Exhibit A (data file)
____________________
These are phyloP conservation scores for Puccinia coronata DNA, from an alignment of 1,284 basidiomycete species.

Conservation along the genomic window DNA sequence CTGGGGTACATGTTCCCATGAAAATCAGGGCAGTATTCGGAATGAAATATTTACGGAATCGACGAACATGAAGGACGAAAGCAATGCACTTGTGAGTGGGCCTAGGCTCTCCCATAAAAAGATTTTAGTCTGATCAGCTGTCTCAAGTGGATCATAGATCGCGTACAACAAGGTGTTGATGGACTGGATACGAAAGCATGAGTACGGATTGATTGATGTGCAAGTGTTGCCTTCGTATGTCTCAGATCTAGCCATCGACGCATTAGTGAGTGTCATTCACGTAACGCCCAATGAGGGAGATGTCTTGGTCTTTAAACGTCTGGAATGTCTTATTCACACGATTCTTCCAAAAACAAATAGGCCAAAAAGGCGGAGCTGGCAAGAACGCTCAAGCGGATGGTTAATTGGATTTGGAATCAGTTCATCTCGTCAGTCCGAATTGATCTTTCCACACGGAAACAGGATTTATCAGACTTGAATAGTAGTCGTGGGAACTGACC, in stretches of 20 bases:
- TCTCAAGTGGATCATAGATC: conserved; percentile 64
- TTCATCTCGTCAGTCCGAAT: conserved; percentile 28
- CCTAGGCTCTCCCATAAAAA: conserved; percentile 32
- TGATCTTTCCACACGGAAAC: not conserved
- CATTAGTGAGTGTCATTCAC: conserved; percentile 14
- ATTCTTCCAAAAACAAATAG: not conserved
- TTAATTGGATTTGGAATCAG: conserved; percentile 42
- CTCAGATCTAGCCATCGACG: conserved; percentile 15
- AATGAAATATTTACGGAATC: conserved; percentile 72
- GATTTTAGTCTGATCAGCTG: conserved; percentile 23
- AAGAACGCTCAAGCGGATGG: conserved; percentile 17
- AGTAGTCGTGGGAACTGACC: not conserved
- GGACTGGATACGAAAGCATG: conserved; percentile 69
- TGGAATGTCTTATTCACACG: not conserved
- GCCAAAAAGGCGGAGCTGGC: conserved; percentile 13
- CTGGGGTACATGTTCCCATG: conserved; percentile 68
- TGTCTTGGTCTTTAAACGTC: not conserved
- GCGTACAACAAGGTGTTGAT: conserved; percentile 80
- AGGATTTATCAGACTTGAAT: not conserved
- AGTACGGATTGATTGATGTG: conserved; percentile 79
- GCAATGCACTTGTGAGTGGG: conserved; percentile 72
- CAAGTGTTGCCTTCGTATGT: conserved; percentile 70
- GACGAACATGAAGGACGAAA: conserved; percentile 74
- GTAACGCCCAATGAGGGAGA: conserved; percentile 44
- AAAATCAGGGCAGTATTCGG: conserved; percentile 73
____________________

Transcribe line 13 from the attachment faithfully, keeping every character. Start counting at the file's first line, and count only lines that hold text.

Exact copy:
- AAGAACGCTCAAGCGGATGG: conserved; percentile 17